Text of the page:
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Monday, February 12, 2018

SU Hosts Preview Screening of Horton's 'High Tide in Dorchester' on Feb 21

Horton High TideSALISBURY, MD---Want to see the potential impact of sea level rise and erosion? Just take a look at Dorchester County.
Tom Horton, professor of practice in Salisbury University’s Environmental Studies Department did just that in the new film High Tide in Dorchester, co-produced with cinematographer David Harp and filmmaker Sandy Cannon Brown.
SU hosts a special preview showing of the film, before its official premiere at this year’s Environmental Film Festival in Washington, D.C., as part of the University’s Environmental Studies Colloquium Series 7 p.m. Wednesday, February 21, in the Patricia R. Guerrieri Academic Commons Assembly Hall.
A panel discussion with the co-producers and SU environmental studies faculty follows.
In the documentary, Horton, who spent much of his youth in Dorchester, revisits the tidal Chesapeake Bay landscapes of his childhood, many of which are now underwater.
“The latest projections for the Chesapeake region are two feet or more of sea level rise by mid-century and as much as six feet by century’s end,” he said. “That’s a troubling combination of higher water and sinking land around the bay.”
At that rate, Dorchester could slip from its position as the fourth largest of Maryland’s 23 counties in land area to the 14th, he added.
For the documentary, Horton interviewed long-time Dorchester County residents, area watermen, academics and others to get an idea what changes they have seen, how those changes have impacted the area and what can be done to help preserve the community’s landscape and culture going forward.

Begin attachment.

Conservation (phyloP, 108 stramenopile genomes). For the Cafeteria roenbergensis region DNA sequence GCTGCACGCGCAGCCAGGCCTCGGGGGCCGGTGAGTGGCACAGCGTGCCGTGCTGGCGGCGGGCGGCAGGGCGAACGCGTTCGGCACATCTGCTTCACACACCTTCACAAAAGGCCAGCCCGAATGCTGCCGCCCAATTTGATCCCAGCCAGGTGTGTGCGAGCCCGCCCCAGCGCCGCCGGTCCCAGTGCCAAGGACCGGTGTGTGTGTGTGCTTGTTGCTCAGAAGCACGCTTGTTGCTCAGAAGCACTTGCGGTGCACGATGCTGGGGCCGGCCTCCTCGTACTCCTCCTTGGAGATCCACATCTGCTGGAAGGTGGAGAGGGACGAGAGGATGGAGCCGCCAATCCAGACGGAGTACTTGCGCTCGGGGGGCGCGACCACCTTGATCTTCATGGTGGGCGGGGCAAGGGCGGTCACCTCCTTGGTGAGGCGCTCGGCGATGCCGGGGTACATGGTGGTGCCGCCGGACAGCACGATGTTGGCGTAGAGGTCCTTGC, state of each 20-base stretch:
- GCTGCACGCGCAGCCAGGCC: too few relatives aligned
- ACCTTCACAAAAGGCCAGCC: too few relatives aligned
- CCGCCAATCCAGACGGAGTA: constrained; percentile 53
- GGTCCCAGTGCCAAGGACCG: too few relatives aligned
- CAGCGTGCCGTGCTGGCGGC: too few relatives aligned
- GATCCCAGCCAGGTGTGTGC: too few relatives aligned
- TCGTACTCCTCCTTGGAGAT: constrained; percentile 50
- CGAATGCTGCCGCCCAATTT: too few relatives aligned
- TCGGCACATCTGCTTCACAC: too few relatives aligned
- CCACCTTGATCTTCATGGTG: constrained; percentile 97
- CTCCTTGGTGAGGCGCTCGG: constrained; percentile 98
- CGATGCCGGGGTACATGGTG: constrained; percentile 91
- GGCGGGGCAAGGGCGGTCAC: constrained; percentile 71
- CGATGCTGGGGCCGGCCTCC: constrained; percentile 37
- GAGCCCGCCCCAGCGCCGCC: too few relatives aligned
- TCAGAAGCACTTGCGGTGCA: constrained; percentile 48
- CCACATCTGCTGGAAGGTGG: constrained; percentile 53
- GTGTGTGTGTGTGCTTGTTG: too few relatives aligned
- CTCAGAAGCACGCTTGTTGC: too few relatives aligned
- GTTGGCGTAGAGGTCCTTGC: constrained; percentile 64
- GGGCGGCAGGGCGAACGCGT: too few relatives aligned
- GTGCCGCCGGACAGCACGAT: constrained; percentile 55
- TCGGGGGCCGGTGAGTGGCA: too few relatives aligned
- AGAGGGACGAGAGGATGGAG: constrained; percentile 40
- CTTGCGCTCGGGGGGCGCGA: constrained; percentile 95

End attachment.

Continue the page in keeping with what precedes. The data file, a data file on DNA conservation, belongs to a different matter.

A trailer for the film was showcased on the Yale School of Forestry and Environmental Studies website YaleEnvironment360. It is Horton’s second film with Harp and Brown, following Beautiful Swimmers Revisited, a 2016 examination of the Chesapeake Bay chronicled in William Warner’s 1976 Pulitzer Prize-winning book Beautiful Swimmers 40 years after its publication.

An Eastern Shore native, Horton covered the environment for the Baltimore Sun for 35 years. He also has written nine books about the Chesapeake Bay and its tributaries. Additional honors include the John Burroughs Award for nature writing, the Sierra Club’s prestigious David Brower Award, and accolades from the Chesapeake Bay Foundation and Audubon Society. In 2015, Maryland Governor Martin O’Malley proclaimed him an “Admiral of the Chesapeake,” one of the state’s highest honorary titles.

In addition to writing about the Bay as a contributor to the monthly Bay Journal and beyond, Horton is a freelance nature writer, working for National Geographic, Rolling Stone, the New York Times Magazine, Chesapeake Bay Magazine and others. His assignments have ranged from famine in Africa to the Amazon Rainforest, oil spills in Alaska and coral reefs in Australia.

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Sponsored by the Environmental Studies Department, admission to the SU screening is free and the public is invited. For more information call 410-543-8105 or visit the SU website at


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